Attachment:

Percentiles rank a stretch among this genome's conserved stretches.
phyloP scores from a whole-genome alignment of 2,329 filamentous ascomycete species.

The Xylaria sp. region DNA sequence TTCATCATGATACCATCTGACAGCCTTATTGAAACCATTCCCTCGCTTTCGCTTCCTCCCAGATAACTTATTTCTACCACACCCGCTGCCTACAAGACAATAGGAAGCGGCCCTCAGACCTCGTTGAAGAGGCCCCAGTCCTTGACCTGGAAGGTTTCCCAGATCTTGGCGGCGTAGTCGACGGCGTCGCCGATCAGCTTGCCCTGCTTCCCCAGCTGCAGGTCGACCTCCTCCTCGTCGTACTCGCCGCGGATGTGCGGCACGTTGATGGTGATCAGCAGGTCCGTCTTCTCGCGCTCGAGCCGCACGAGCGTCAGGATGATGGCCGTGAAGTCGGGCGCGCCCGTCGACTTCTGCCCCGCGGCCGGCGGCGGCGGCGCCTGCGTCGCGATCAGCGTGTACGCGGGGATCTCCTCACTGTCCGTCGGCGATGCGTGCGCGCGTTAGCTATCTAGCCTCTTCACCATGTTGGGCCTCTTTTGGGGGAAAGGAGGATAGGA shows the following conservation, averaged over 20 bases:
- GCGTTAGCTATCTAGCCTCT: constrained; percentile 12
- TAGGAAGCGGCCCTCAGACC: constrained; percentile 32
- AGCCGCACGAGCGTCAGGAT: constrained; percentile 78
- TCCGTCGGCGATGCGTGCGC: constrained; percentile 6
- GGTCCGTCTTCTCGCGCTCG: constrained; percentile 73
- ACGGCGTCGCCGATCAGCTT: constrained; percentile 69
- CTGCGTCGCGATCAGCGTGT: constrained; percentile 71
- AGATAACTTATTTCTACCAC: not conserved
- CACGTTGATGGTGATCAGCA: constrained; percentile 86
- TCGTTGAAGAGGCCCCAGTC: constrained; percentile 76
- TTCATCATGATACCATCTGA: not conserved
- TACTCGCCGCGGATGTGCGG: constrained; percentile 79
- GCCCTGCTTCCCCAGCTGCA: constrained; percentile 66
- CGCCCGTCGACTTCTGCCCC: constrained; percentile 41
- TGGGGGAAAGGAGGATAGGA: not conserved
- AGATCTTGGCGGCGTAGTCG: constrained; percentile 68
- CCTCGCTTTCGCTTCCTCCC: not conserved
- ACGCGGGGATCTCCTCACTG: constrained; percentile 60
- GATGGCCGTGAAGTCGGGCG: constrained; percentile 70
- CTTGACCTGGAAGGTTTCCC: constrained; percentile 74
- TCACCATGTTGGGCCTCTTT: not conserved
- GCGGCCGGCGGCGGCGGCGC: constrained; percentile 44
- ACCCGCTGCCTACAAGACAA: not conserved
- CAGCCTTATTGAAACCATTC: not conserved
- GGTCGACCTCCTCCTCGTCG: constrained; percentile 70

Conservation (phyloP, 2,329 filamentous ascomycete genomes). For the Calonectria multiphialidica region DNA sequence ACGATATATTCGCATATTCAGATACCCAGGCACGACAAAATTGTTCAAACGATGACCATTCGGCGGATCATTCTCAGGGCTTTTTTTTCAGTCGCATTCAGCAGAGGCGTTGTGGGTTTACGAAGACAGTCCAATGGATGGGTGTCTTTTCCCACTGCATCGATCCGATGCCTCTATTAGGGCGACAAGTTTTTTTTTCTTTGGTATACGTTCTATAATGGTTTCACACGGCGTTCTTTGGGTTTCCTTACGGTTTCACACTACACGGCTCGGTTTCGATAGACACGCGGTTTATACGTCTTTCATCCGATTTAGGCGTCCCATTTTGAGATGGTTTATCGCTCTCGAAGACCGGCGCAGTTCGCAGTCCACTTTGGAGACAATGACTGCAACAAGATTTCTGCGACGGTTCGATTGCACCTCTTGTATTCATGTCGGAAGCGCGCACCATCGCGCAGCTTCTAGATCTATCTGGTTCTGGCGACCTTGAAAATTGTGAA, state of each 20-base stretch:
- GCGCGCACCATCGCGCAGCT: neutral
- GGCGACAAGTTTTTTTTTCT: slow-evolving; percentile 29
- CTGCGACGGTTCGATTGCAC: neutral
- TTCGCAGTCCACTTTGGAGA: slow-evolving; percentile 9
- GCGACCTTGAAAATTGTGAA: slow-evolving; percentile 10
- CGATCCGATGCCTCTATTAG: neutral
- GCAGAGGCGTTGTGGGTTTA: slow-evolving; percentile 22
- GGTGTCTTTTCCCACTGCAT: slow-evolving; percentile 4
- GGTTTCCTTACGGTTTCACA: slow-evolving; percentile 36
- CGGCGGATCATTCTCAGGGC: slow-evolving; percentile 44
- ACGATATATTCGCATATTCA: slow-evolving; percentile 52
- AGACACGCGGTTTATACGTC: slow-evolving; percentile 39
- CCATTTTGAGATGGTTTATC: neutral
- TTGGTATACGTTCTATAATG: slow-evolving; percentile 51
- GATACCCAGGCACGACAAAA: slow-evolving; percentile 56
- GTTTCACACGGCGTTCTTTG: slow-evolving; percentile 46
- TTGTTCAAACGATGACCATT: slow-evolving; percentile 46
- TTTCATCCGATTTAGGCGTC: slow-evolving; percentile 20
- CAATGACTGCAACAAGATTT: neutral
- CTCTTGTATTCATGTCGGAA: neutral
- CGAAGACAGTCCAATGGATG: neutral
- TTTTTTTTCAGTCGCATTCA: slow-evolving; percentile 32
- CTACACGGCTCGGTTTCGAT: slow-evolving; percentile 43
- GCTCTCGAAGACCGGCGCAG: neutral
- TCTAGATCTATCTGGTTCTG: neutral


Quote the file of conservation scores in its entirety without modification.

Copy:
Percentiles rank a stretch among this genome's conserved stretches.
phyloP scores from a whole-genome alignment of 2,329 filamentous ascomycete species.

The Xylaria sp. region DNA sequence TTCATCATGATACCATCTGACAGCCTTATTGAAACCATTCCCTCGCTTTCGCTTCCTCCCAGATAACTTATTTCTACCACACCCGCTGCCTACAAGACAATAGGAAGCGGCCCTCAGACCTCGTTGAAGAGGCCCCAGTCCTTGACCTGGAAGGTTTCCCAGATCTTGGCGGCGTAGTCGACGGCGTCGCCGATCAGCTTGCCCTGCTTCCCCAGCTGCAGGTCGACCTCCTCCTCGTCGTACTCGCCGCGGATGTGCGGCACGTTGATGGTGATCAGCAGGTCCGTCTTCTCGCGCTCGAGCCGCACGAGCGTCAGGATGATGGCCGTGAAGTCGGGCGCGCCCGTCGACTTCTGCCCCGCGGCCGGCGGCGGCGGCGCCTGCGTCGCGATCAGCGTGTACGCGGGGATCTCCTCACTGTCCGTCGGCGATGCGTGCGCGCGTTAGCTATCTAGCCTCTTCACCATGTTGGGCCTCTTTTGGGGGAAAGGAGGATAGGA shows the following conservation, averaged over 20 bases:
- GCGTTAGCTATCTAGCCTCT: constrained; percentile 12
- TAGGAAGCGGCCCTCAGACC: constrained; percentile 32
- AGCCGCACGAGCGTCAGGAT: constrained; percentile 78
- TCCGTCGGCGATGCGTGCGC: constrained; percentile 6
- GGTCCGTCTTCTCGCGCTCG: constrained; percentile 73
- ACGGCGTCGCCGATCAGCTT: constrained; percentile 69
- CTGCGTCGCGATCAGCGTGT: constrained; percentile 71
- AGATAACTTATTTCTACCAC: not conserved
- CACGTTGATGGTGATCAGCA: constrained; percentile 86
- TCGTTGAAGAGGCCCCAGTC: constrained; percentile 76
- TTCATCATGATACCATCTGA: not conserved
- TACTCGCCGCGGATGTGCGG: constrained; percentile 79
- GCCCTGCTTCCCCAGCTGCA: constrained; percentile 66
- CGCCCGTCGACTTCTGCCCC: constrained; percentile 41
- TGGGGGAAAGGAGGATAGGA: not conserved
- AGATCTTGGCGGCGTAGTCG: constrained; percentile 68
- CCTCGCTTTCGCTTCCTCCC: not conserved
- ACGCGGGGATCTCCTCACTG: constrained; percentile 60
- GATGGCCGTGAAGTCGGGCG: constrained; percentile 70
- CTTGACCTGGAAGGTTTCCC: constrained; percentile 74
- TCACCATGTTGGGCCTCTTT: not conserved
- GCGGCCGGCGGCGGCGGCGC: constrained; percentile 44
- ACCCGCTGCCTACAAGACAA: not conserved
- CAGCCTTATTGAAACCATTC: not conserved
- GGTCGACCTCCTCCTCGTCG: constrained; percentile 70

Conservation (phyloP, 2,329 filamentous ascomycete genomes). For the Calonectria multiphialidica region DNA sequence ACGATATATTCGCATATTCAGATACCCAGGCACGACAAAATTGTTCAAACGATGACCATTCGGCGGATCATTCTCAGGGCTTTTTTTTCAGTCGCATTCAGCAGAGGCGTTGTGGGTTTACGAAGACAGTCCAATGGATGGGTGTCTTTTCCCACTGCATCGATCCGATGCCTCTATTAGGGCGACAAGTTTTTTTTTCTTTGGTATACGTTCTATAATGGTTTCACACGGCGTTCTTTGGGTTTCCTTACGGTTTCACACTACACGGCTCGGTTTCGATAGACACGCGGTTTATACGTCTTTCATCCGATTTAGGCGTCCCATTTTGAGATGGTTTATCGCTCTCGAAGACCGGCGCAGTTCGCAGTCCACTTTGGAGACAATGACTGCAACAAGATTTCTGCGACGGTTCGATTGCACCTCTTGTATTCATGTCGGAAGCGCGCACCATCGCGCAGCTTCTAGATCTATCTGGTTCTGGCGACCTTGAAAATTGTGAA, state of each 20-base stretch:
- GCGCGCACCATCGCGCAGCT: neutral
- GGCGACAAGTTTTTTTTTCT: slow-evolving; percentile 29
- CTGCGACGGTTCGATTGCAC: neutral
- TTCGCAGTCCACTTTGGAGA: slow-evolving; percentile 9
- GCGACCTTGAAAATTGTGAA: slow-evolving; percentile 10
- CGATCCGATGCCTCTATTAG: neutral
- GCAGAGGCGTTGTGGGTTTA: slow-evolving; percentile 22
- GGTGTCTTTTCCCACTGCAT: slow-evolving; percentile 4
- GGTTTCCTTACGGTTTCACA: slow-evolving; percentile 36
- CGGCGGATCATTCTCAGGGC: slow-evolving; percentile 44
- ACGATATATTCGCATATTCA: slow-evolving; percentile 52
- AGACACGCGGTTTATACGTC: slow-evolving; percentile 39
- CCATTTTGAGATGGTTTATC: neutral
- TTGGTATACGTTCTATAATG: slow-evolving; percentile 51
- GATACCCAGGCACGACAAAA: slow-evolving; percentile 56
- GTTTCACACGGCGTTCTTTG: slow-evolving; percentile 46
- TTGTTCAAACGATGACCATT: slow-evolving; percentile 46
- TTTCATCCGATTTAGGCGTC: slow-evolving; percentile 20
- CAATGACTGCAACAAGATTT: neutral
- CTCTTGTATTCATGTCGGAA: neutral
- CGAAGACAGTCCAATGGATG: neutral
- TTTTTTTTCAGTCGCATTCA: slow-evolving; percentile 32
- CTACACGGCTCGGTTTCGAT: slow-evolving; percentile 43
- GCTCTCGAAGACCGGCGCAG: neutral
- TCTAGATCTATCTGGTTCTG: neutral